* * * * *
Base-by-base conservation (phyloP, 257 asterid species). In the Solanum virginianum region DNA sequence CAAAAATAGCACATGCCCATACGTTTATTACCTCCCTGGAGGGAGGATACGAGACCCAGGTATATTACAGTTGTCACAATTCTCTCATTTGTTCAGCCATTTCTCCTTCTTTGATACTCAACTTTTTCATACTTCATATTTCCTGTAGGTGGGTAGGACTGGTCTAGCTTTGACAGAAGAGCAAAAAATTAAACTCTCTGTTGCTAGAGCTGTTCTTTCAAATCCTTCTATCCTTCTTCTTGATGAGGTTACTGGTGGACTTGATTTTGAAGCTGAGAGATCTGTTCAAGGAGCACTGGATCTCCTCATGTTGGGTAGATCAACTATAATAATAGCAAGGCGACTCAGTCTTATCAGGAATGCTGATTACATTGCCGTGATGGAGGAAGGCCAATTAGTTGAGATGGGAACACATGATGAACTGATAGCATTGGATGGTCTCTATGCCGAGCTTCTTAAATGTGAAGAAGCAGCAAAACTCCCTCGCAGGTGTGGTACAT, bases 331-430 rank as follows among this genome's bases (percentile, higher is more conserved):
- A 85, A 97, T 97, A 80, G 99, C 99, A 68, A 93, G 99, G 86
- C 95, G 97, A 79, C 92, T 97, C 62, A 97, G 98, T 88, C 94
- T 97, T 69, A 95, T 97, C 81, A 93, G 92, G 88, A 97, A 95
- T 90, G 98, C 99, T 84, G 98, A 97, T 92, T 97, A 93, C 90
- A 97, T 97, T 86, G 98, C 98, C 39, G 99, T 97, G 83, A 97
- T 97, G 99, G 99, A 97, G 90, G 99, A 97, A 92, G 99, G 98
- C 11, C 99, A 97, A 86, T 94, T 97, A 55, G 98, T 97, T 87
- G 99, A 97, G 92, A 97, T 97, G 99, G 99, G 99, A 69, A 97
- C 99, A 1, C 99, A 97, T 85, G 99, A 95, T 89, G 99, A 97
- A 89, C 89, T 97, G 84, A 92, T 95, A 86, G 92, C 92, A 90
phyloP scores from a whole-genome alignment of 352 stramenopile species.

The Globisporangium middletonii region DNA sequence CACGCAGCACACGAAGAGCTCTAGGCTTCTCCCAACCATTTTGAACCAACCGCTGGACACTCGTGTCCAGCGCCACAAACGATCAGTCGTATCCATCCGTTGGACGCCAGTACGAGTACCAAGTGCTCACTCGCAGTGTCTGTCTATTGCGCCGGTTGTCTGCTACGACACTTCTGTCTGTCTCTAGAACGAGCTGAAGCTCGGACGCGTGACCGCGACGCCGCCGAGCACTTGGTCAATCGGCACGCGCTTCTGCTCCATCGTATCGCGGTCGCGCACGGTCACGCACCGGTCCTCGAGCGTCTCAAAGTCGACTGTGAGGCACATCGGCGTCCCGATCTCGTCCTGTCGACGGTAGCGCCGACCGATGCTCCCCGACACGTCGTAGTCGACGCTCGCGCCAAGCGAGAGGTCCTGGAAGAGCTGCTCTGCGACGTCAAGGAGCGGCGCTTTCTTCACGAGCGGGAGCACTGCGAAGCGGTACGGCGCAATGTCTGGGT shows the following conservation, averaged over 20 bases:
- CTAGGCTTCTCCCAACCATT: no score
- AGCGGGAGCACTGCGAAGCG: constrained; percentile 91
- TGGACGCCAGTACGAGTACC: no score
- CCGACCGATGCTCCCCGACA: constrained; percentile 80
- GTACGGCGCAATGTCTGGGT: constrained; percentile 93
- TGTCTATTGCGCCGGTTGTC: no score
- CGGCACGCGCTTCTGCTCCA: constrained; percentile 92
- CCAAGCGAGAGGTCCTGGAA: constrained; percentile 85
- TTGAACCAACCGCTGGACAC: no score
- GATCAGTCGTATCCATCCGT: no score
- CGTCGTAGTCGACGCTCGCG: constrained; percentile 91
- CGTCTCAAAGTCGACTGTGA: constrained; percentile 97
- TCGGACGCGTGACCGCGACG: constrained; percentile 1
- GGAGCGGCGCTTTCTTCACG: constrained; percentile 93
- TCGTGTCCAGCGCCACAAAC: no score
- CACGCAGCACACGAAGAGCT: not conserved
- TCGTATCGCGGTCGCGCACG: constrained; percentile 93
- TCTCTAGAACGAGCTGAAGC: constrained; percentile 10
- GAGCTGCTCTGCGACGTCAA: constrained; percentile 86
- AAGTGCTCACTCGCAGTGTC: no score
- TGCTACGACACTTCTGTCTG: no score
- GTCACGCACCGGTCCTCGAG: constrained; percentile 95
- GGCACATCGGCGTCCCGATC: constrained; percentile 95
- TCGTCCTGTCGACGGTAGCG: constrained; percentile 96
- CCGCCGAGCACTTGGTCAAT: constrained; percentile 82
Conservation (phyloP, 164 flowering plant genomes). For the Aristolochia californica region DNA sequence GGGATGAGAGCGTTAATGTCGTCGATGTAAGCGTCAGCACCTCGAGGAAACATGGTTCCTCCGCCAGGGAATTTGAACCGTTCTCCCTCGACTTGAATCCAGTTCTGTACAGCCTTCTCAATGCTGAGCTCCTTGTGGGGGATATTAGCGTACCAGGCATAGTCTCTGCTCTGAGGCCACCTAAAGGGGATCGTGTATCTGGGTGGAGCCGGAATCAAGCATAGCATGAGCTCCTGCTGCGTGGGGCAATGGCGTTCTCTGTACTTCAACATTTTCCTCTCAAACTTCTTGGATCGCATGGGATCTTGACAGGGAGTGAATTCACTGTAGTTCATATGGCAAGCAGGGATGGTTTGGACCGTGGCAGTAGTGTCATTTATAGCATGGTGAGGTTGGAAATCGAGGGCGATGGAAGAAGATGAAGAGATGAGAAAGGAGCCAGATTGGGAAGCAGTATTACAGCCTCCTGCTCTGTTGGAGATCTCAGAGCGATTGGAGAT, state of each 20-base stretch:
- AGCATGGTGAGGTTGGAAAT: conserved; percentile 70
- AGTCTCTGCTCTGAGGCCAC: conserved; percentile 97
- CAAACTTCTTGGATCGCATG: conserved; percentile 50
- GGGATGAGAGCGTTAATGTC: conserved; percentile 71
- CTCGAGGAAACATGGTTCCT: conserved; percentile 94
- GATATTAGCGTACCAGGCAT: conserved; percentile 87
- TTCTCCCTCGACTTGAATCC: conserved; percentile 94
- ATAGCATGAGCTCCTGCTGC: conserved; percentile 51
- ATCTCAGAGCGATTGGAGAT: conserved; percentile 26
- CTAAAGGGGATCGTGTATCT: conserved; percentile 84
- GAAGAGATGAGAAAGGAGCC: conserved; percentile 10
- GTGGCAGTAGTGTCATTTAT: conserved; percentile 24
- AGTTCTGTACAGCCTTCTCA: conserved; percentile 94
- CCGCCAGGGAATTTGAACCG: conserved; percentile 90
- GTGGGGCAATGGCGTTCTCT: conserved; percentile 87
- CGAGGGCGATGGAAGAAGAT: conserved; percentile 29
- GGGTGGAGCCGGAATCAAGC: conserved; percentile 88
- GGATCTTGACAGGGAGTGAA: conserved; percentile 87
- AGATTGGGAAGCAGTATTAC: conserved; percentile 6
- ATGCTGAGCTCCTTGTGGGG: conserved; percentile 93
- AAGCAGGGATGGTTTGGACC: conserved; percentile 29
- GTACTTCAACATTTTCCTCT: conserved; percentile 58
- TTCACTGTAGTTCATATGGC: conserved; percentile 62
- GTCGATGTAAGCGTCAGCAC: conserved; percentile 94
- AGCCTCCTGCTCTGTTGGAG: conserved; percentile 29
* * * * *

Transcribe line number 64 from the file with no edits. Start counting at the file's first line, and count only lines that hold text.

- AGCCTCCTGCTCTGTTGGAG: conserved; percentile 29